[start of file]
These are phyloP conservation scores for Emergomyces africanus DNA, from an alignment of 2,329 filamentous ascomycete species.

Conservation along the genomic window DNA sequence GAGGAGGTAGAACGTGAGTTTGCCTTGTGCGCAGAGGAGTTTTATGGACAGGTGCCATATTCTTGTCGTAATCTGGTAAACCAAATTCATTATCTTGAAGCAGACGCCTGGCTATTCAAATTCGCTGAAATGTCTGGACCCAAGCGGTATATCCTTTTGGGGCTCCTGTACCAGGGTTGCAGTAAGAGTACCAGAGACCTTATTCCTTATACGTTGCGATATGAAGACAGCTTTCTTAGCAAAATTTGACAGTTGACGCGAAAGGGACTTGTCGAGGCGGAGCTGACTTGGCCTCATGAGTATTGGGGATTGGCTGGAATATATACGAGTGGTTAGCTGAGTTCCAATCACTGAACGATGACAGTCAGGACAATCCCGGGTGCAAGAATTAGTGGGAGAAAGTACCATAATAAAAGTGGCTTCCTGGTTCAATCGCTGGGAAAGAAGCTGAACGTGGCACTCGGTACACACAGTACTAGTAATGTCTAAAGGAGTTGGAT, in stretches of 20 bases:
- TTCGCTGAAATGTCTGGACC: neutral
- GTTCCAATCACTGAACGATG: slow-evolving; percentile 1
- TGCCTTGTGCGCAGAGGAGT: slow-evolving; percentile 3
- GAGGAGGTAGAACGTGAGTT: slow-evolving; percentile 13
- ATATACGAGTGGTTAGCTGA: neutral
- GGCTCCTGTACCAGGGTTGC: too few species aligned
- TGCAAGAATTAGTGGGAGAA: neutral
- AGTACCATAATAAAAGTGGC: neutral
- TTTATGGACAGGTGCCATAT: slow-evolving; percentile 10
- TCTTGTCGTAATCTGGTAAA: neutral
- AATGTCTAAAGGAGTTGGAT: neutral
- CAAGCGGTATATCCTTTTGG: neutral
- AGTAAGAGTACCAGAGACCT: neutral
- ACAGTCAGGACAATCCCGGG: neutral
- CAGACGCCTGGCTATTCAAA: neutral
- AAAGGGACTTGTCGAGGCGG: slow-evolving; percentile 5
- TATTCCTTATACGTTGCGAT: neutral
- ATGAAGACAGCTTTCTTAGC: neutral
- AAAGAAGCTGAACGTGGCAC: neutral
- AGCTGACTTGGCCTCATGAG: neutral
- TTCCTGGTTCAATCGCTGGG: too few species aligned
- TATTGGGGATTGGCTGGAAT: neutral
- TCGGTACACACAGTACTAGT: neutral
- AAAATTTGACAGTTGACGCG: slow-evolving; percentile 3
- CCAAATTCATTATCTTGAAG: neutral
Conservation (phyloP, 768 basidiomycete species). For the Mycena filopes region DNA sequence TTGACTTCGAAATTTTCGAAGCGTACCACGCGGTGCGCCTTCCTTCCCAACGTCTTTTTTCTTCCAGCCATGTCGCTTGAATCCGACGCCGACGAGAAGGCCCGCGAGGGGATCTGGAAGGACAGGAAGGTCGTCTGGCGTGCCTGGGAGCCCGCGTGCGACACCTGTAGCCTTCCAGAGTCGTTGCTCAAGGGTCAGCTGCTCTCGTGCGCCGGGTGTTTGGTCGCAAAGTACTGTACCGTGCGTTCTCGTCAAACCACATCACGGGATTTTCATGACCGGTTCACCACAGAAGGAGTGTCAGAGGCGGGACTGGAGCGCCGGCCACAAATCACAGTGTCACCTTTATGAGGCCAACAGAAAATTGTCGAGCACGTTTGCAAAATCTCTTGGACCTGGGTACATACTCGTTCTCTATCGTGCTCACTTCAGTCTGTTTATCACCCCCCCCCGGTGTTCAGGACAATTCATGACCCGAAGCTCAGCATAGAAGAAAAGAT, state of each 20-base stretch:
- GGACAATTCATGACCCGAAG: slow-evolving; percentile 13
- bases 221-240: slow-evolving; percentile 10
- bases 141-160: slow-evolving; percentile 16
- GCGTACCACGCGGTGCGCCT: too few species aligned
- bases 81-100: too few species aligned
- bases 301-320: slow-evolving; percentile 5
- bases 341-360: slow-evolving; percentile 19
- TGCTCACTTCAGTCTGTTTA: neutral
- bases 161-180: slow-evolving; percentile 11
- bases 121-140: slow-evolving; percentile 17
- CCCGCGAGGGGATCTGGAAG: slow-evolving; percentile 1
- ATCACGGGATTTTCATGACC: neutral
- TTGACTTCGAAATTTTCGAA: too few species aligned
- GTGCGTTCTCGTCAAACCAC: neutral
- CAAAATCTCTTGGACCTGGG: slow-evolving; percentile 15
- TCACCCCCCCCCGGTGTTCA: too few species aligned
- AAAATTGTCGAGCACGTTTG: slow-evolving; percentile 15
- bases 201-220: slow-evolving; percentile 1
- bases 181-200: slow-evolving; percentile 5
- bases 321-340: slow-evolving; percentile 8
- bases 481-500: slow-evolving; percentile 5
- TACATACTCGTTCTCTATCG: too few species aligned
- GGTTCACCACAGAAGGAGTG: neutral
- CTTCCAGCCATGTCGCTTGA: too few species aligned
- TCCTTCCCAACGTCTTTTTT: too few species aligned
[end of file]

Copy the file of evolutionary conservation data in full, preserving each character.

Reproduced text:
These are phyloP conservation scores for Emergomyces africanus DNA, from an alignment of 2,329 filamentous ascomycete species.

Conservation along the genomic window DNA sequence GAGGAGGTAGAACGTGAGTTTGCCTTGTGCGCAGAGGAGTTTTATGGACAGGTGCCATATTCTTGTCGTAATCTGGTAAACCAAATTCATTATCTTGAAGCAGACGCCTGGCTATTCAAATTCGCTGAAATGTCTGGACCCAAGCGGTATATCCTTTTGGGGCTCCTGTACCAGGGTTGCAGTAAGAGTACCAGAGACCTTATTCCTTATACGTTGCGATATGAAGACAGCTTTCTTAGCAAAATTTGACAGTTGACGCGAAAGGGACTTGTCGAGGCGGAGCTGACTTGGCCTCATGAGTATTGGGGATTGGCTGGAATATATACGAGTGGTTAGCTGAGTTCCAATCACTGAACGATGACAGTCAGGACAATCCCGGGTGCAAGAATTAGTGGGAGAAAGTACCATAATAAAAGTGGCTTCCTGGTTCAATCGCTGGGAAAGAAGCTGAACGTGGCACTCGGTACACACAGTACTAGTAATGTCTAAAGGAGTTGGAT, in stretches of 20 bases:
- TTCGCTGAAATGTCTGGACC: neutral
- GTTCCAATCACTGAACGATG: slow-evolving; percentile 1
- TGCCTTGTGCGCAGAGGAGT: slow-evolving; percentile 3
- GAGGAGGTAGAACGTGAGTT: slow-evolving; percentile 13
- ATATACGAGTGGTTAGCTGA: neutral
- GGCTCCTGTACCAGGGTTGC: too few species aligned
- TGCAAGAATTAGTGGGAGAA: neutral
- AGTACCATAATAAAAGTGGC: neutral
- TTTATGGACAGGTGCCATAT: slow-evolving; percentile 10
- TCTTGTCGTAATCTGGTAAA: neutral
- AATGTCTAAAGGAGTTGGAT: neutral
- CAAGCGGTATATCCTTTTGG: neutral
- AGTAAGAGTACCAGAGACCT: neutral
- ACAGTCAGGACAATCCCGGG: neutral
- CAGACGCCTGGCTATTCAAA: neutral
- AAAGGGACTTGTCGAGGCGG: slow-evolving; percentile 5
- TATTCCTTATACGTTGCGAT: neutral
- ATGAAGACAGCTTTCTTAGC: neutral
- AAAGAAGCTGAACGTGGCAC: neutral
- AGCTGACTTGGCCTCATGAG: neutral
- TTCCTGGTTCAATCGCTGGG: too few species aligned
- TATTGGGGATTGGCTGGAAT: neutral
- TCGGTACACACAGTACTAGT: neutral
- AAAATTTGACAGTTGACGCG: slow-evolving; percentile 3
- CCAAATTCATTATCTTGAAG: neutral
Conservation (phyloP, 768 basidiomycete species). For the Mycena filopes region DNA sequence TTGACTTCGAAATTTTCGAAGCGTACCACGCGGTGCGCCTTCCTTCCCAACGTCTTTTTTCTTCCAGCCATGTCGCTTGAATCCGACGCCGACGAGAAGGCCCGCGAGGGGATCTGGAAGGACAGGAAGGTCGTCTGGCGTGCCTGGGAGCCCGCGTGCGACACCTGTAGCCTTCCAGAGTCGTTGCTCAAGGGTCAGCTGCTCTCGTGCGCCGGGTGTTTGGTCGCAAAGTACTGTACCGTGCGTTCTCGTCAAACCACATCACGGGATTTTCATGACCGGTTCACCACAGAAGGAGTGTCAGAGGCGGGACTGGAGCGCCGGCCACAAATCACAGTGTCACCTTTATGAGGCCAACAGAAAATTGTCGAGCACGTTTGCAAAATCTCTTGGACCTGGGTACATACTCGTTCTCTATCGTGCTCACTTCAGTCTGTTTATCACCCCCCCCCGGTGTTCAGGACAATTCATGACCCGAAGCTCAGCATAGAAGAAAAGAT, state of each 20-base stretch:
- GGACAATTCATGACCCGAAG: slow-evolving; percentile 13
- bases 221-240: slow-evolving; percentile 10
- bases 141-160: slow-evolving; percentile 16
- GCGTACCACGCGGTGCGCCT: too few species aligned
- bases 81-100: too few species aligned
- bases 301-320: slow-evolving; percentile 5
- bases 341-360: slow-evolving; percentile 19
- TGCTCACTTCAGTCTGTTTA: neutral
- bases 161-180: slow-evolving; percentile 11
- bases 121-140: slow-evolving; percentile 17
- CCCGCGAGGGGATCTGGAAG: slow-evolving; percentile 1
- ATCACGGGATTTTCATGACC: neutral
- TTGACTTCGAAATTTTCGAA: too few species aligned
- GTGCGTTCTCGTCAAACCAC: neutral
- CAAAATCTCTTGGACCTGGG: slow-evolving; percentile 15
- TCACCCCCCCCCGGTGTTCA: too few species aligned
- AAAATTGTCGAGCACGTTTG: slow-evolving; percentile 15
- bases 201-220: slow-evolving; percentile 1
- bases 181-200: slow-evolving; percentile 5
- bases 321-340: slow-evolving; percentile 8
- bases 481-500: slow-evolving; percentile 5
- TACATACTCGTTCTCTATCG: too few species aligned
- GGTTCACCACAGAAGGAGTG: neutral
- CTTCCAGCCATGTCGCTTGA: too few species aligned
- TCCTTCCCAACGTCTTTTTT: too few species aligned